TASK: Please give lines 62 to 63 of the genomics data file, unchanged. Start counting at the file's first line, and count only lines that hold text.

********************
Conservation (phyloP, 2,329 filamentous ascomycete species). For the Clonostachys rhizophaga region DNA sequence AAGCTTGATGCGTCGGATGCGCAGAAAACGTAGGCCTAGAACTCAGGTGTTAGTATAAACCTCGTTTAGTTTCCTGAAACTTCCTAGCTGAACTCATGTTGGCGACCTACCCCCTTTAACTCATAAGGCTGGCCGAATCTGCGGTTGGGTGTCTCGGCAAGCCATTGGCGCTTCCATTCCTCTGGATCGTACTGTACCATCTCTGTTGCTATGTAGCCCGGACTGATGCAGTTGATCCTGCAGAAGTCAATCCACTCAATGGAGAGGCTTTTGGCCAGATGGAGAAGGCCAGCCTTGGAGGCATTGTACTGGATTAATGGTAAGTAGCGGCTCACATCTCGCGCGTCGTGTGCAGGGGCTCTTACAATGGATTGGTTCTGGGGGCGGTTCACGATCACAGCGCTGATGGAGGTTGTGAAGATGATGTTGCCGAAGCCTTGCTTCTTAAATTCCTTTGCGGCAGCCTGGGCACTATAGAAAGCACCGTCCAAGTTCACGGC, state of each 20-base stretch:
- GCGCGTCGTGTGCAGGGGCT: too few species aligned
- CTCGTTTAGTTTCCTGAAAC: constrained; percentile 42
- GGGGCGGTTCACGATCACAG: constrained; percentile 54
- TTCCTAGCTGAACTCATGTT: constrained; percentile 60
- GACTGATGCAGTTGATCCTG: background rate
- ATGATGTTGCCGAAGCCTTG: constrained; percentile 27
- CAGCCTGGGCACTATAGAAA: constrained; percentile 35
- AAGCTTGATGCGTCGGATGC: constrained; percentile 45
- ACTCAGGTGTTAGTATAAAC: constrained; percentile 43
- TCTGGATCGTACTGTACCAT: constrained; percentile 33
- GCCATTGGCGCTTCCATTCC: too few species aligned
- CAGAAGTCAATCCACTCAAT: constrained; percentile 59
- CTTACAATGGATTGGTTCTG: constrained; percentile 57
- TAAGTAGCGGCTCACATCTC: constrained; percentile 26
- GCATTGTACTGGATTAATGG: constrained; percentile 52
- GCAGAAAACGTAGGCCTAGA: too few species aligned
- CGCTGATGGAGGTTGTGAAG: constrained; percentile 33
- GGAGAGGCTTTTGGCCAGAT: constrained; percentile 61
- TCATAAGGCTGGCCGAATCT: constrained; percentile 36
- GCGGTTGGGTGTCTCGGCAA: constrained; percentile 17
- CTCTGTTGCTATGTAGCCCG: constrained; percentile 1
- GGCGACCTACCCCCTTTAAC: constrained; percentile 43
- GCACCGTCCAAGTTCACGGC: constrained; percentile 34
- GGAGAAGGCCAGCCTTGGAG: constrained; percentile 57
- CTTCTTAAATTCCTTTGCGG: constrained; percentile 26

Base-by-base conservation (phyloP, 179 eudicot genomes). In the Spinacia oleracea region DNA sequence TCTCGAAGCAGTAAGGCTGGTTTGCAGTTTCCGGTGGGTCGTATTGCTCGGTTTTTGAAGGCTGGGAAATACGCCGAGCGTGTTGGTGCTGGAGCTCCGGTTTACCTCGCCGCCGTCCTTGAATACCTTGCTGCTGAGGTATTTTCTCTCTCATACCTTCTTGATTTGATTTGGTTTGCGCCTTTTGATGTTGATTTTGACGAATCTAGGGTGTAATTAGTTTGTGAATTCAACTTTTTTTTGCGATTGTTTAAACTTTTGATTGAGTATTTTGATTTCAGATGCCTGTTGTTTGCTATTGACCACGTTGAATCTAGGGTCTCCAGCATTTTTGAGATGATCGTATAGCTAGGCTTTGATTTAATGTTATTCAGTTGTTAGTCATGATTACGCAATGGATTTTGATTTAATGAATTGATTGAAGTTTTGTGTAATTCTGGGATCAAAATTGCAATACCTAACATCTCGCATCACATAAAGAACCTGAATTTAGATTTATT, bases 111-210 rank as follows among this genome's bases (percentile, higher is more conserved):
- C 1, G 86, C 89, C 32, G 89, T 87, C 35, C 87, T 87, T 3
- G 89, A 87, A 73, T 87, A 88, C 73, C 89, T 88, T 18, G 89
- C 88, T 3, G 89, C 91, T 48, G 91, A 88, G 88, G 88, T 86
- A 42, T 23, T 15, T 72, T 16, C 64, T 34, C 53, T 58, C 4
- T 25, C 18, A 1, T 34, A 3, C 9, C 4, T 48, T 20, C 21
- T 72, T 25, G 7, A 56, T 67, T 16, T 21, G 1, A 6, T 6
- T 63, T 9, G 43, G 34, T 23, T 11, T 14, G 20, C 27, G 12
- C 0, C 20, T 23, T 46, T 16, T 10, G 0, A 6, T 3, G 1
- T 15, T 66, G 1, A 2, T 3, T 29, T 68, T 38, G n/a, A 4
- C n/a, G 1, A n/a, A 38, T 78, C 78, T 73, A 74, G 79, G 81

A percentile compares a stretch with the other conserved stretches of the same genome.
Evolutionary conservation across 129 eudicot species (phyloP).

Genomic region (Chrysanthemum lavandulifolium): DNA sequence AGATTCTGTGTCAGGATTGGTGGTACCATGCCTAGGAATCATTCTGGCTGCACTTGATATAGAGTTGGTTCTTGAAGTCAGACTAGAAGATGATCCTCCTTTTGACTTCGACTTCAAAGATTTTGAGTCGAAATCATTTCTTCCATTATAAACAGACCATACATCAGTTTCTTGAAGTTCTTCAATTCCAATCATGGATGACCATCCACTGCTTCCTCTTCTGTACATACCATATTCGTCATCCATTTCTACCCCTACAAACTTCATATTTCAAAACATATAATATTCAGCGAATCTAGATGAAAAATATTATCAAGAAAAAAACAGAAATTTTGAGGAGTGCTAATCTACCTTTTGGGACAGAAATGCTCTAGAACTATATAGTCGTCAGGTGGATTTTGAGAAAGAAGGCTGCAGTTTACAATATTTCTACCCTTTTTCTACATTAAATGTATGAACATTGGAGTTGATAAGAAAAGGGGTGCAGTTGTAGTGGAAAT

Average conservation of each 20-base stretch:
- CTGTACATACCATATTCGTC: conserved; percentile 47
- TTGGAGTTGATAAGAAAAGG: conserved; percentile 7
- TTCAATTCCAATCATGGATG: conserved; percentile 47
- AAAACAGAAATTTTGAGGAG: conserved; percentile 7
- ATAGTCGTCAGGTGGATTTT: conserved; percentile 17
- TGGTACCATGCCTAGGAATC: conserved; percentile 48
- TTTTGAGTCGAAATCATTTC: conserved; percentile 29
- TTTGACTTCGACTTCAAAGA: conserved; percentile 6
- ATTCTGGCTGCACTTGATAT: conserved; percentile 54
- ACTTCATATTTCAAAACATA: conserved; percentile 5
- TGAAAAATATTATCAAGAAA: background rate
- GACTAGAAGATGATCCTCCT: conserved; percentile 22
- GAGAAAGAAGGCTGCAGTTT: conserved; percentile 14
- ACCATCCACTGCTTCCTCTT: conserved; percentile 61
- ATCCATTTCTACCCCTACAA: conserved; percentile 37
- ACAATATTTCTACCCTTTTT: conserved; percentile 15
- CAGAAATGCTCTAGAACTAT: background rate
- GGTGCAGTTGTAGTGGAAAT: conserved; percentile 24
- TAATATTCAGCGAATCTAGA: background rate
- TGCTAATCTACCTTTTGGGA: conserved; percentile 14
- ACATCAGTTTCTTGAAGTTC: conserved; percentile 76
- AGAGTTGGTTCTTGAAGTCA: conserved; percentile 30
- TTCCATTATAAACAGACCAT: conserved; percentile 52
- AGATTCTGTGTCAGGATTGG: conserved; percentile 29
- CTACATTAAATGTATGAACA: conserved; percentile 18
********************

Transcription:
- ACATCAGTTTCTTGAAGTTC: conserved; percentile 76
- AGAGTTGGTTCTTGAAGTCA: conserved; percentile 30